A couple of months ago, my friend Crystal West had an unexpected visitor at her house in Calhoun, Kentucky. A bald eagle landed on the outbuilding nearest her home. Her son, Wyatt, noticed the eagle hanging there and it didn't take long for the family to realize something was wrong with it.  At the time, however, they just didn't know what that "something" was.

Crystal West
Crystal West
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Eventually, my friend Nikki Christian, who's a wildlife rehabilitation expert, was called to the scene and she came by to rescue the eagle. Here's video from that rescue.

That video eventually made the national news cycle and ABC news picked up the story and shared it nationwide.

Unfortunately, that story does not have a happy ending. I reached out to Nikki last week to get an update on that bald eagle, who, temporarily, had made himself right at home in her kitchen.

Nikki Christian
Nikki Christian
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After rescuing the eagle and taking it home to examine it, Nikki transported him to the Western Kentucky Raptor Center here in Owensboro. The experts there confirmed Nikki's suspicions- the bird was infected with West Nile Virus. By the way, that's a disease that Nikki has encountered before. She has rescued several owls that have been infected with the virus. They, sadly, didn't make it either.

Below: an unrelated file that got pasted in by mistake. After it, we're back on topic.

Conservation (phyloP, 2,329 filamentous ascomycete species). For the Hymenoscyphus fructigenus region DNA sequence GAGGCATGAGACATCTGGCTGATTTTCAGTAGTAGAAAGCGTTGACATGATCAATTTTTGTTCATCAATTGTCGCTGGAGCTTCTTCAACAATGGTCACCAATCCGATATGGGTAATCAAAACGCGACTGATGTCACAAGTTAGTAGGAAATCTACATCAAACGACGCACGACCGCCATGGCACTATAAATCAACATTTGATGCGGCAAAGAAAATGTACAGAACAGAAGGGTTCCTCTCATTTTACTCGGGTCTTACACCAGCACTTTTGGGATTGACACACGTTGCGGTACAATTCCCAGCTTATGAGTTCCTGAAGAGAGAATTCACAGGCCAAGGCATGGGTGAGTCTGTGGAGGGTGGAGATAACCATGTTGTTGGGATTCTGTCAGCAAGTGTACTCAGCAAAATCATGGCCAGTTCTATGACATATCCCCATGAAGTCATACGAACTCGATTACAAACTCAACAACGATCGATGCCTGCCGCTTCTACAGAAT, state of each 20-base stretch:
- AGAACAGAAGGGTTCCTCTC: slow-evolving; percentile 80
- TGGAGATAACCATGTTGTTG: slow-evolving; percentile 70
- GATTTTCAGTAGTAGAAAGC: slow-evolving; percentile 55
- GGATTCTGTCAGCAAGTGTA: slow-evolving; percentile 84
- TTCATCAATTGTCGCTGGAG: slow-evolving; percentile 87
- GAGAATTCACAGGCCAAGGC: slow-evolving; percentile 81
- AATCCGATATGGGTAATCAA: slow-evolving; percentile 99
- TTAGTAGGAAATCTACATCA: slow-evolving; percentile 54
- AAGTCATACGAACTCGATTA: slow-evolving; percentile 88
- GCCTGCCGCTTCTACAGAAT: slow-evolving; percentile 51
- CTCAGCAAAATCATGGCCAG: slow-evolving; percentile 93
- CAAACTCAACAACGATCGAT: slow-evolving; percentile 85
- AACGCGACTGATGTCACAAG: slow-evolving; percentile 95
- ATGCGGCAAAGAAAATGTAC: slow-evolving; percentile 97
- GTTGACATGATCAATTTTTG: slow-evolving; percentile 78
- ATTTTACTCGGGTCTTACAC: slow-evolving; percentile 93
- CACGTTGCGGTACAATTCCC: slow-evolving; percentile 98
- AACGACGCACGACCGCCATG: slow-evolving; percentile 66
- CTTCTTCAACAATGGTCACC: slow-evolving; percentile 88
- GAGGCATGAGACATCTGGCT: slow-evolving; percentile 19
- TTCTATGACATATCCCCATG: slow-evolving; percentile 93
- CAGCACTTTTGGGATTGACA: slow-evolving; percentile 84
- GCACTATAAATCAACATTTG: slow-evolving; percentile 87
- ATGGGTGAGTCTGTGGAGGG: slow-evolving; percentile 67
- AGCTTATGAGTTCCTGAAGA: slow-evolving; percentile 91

According the the CDC, West Nile Virus has been detected in over 300 species of dead birds. Here's that list and, yes, bald eagles are on it. There's no doubt that West Nile is potentially fatal for the birds it infects.  And the fatality rate is much more significant in some bird species than others.

The CDC adds that some species, like crows and jays, "frequently die of infection", but most will survive. Raptors, however, like eagles, owls, falcons and hawks, can be very susceptible to the virus as well. Tragically, the eagle rescued in McLean County was proof of that.  It had many of the common (and serious) symptoms. Those symptoms include stupor, disorientation, muscle weakness. Tremors, convulsions, paralysis and coma are also possible.

Birds get infected with West Nile just like humans do- through mosquito bites.

There was a recent study that shed light on this and drew an interesting parallel between virus transmission and robins. This is fascinating science.

While the CDC says there is no evidence the humans can contract West Nile Virus from handling live or dead birds, it's important to take precautions if you are handling one. The CDC recommends wearing gloves or an inverted plastic bag to pick up and dispose of a dead bird.
For more information about West Nile Virus and its impact on birds, CLICK HERE.
It's latest victim captured our attention here in western Kentucky. While the virus claimed this eagle's life, it didn't take away his majesty. He was a big, bold, beautiful and brave bird.
Crystal West
Crystal West
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KEEP READING: See how animals around the world are responding to COVID-19